Many people believe that poor planning by municipalities and government institutions is what has led to uncontrolled sprawl in some areas. Other researchers believe sprawl to be the unavoidable result of car-based living, or people's increasing reliance on automobiles. What's for certain is that there is no solid consensus about whether sprawl is really a bad thing after all. Here are some of the reported downfalls and the perks of sprawl.
You name it, sprawl is alleged to have caused it (although it's nearly impossible to pinpoint all of the blame). One of the most obvious and talked-about consequences of sprawl is the loss of farmland at a rate of approximately 1.2 million acres (500,000 hectares) every year [source: National Geographic]. Environmental devastation, including the loss of tree cover and wildlife habitats as well as polluted drinking water, is commonly attributed to urban sprawl. Water pollution is caused by an increase in hard surfaces, such as pavement, that cannot absorb rainfall or runoff the way that soil can. This causes pollutants to be diverted into water sources, rather than be absorbed by the ground. Tree cover has been reduced by more than one-third over the past 25 years in Atlanta, Chesapeake Bay and Puget Sound alone [source: American Forests].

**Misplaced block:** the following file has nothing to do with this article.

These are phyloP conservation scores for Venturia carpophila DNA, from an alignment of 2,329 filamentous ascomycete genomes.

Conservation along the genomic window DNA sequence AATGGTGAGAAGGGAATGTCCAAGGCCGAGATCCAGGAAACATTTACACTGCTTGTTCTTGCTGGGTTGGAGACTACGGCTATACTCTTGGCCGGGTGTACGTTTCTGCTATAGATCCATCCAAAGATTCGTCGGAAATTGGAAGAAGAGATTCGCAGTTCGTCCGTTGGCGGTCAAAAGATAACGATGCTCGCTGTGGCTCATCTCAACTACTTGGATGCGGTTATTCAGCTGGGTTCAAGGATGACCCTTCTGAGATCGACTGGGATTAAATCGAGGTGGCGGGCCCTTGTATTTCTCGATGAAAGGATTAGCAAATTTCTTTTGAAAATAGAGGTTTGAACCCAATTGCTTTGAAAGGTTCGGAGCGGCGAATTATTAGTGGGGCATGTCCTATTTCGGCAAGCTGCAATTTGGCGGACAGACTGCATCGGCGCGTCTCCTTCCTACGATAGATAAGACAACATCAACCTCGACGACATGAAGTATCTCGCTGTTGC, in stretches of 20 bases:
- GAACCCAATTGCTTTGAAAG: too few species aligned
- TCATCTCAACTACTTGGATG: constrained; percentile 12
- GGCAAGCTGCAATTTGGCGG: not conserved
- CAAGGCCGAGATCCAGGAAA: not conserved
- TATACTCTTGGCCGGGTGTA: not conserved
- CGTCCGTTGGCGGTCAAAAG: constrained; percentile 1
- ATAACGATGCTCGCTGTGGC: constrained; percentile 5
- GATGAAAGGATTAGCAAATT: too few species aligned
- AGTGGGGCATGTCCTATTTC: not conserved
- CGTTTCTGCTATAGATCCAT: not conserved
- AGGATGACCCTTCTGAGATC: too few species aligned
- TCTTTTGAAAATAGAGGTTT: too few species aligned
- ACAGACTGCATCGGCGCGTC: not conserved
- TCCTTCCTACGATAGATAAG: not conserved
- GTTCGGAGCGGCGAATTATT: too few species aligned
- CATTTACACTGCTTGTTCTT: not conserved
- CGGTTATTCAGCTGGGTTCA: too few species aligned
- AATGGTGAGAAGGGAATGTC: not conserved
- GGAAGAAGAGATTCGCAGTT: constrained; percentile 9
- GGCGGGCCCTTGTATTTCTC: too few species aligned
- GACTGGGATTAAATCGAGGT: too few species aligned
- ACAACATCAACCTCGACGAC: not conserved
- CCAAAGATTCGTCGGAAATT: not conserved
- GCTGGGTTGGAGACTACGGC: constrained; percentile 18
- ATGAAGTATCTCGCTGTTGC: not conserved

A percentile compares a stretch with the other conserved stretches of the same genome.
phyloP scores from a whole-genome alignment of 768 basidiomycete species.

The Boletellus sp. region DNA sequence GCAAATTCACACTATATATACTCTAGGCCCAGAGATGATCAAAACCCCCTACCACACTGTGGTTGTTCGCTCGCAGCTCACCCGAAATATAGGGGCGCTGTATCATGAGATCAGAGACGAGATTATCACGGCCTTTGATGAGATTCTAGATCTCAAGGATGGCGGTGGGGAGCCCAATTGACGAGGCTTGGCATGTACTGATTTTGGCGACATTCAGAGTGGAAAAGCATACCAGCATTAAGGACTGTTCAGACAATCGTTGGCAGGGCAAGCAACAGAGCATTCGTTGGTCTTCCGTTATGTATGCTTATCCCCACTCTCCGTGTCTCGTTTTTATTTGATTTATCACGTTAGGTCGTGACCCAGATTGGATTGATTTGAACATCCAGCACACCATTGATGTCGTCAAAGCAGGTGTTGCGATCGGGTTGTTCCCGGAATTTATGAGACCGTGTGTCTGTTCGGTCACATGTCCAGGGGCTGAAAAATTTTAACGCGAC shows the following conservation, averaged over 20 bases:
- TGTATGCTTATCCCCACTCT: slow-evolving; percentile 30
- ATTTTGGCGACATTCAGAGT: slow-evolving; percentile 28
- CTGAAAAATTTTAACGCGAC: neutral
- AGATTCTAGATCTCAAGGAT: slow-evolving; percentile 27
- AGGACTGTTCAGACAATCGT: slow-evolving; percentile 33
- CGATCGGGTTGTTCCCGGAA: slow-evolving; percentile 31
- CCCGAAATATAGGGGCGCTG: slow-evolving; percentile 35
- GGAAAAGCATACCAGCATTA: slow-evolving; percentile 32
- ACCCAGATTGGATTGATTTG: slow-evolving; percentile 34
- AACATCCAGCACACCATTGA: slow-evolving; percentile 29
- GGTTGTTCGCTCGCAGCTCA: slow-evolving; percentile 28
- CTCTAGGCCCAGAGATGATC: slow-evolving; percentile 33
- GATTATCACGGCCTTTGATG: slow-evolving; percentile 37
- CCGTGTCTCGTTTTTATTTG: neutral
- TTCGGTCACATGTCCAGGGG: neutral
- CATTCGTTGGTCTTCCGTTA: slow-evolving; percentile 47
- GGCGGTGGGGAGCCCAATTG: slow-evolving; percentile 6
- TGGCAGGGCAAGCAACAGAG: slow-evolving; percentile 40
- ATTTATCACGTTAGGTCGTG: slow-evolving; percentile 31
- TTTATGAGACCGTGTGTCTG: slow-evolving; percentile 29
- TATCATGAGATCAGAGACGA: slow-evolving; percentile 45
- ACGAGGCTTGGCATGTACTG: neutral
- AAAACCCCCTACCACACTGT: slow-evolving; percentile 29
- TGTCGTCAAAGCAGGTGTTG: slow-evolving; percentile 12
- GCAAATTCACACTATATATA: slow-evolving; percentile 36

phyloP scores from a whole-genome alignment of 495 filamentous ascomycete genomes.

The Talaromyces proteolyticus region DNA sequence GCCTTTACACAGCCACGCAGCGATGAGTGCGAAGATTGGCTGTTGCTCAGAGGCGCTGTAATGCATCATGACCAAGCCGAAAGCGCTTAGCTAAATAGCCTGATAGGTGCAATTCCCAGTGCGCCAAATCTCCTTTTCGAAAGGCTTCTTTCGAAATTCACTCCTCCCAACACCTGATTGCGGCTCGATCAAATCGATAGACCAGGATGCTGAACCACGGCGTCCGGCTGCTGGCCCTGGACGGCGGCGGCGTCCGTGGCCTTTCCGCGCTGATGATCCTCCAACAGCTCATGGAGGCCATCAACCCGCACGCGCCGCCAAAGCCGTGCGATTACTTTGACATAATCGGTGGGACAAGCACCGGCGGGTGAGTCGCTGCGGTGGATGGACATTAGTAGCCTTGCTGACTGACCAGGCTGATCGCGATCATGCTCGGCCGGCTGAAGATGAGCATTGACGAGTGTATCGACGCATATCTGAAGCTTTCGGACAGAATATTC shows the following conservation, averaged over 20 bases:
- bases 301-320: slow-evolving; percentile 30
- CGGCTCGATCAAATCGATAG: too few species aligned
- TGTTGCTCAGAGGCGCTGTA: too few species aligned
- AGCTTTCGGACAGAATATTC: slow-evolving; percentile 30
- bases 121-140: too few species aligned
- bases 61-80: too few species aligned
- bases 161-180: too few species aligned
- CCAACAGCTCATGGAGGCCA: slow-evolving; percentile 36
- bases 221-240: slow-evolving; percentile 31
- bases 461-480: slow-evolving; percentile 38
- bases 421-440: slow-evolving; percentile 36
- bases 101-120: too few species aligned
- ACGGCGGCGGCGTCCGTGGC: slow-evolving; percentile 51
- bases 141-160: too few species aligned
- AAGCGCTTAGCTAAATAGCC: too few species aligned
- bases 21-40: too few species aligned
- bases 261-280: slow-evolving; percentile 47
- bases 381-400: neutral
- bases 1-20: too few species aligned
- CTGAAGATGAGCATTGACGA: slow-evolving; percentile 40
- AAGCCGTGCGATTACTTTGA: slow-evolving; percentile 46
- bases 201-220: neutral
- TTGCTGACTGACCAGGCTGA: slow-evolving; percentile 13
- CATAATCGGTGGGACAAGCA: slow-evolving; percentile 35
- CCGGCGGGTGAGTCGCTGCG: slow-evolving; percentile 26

Increased automobile usage goes hand in hand with sprawl because people live farther away from work and because business districts in the suburbs aren't built in walking distance from homes. This has caused higher levels of smog and air pollution, resulting in more cases of asthma and other respiratory ailments. Furthermore, the United States, Europe and other parts of the world affected by urban sprawl have noted that increased amounts of driving beget greenhouse gas emissions that are believed to be linked to global climate changes [sources: Public Health Reports, EEA].
Longer commutes have resulted in high levels of automobile crashes, despite safer vehicles and safe driving campaigns. According to the National Highway Traffic Safety Administration (NHTSA), lower driver and passenger fatality rates are seen in dense cities as opposed to sprawl-friendly counterparts [source: Public Health Reports]. Pedestrian fatalities and injuries may also be related to sprawl because of pedestrian unfriendly walkways and increased traffic. Atlanta, considered by many experts to top the list of sprawl-offending cities, had an increase in pedestrian fatalities despite a national decline in the amount of these accidents. Car-based living is also credited in part with obesity.
Many experts believe that urban sprawl results in higher costs for the government agencies responsible for building streets, schools, utilities and other services required to support new residents in sprawling communities. Often, these costs result in higher taxes.
On the next page, we'll examine the pros of urban sprawl.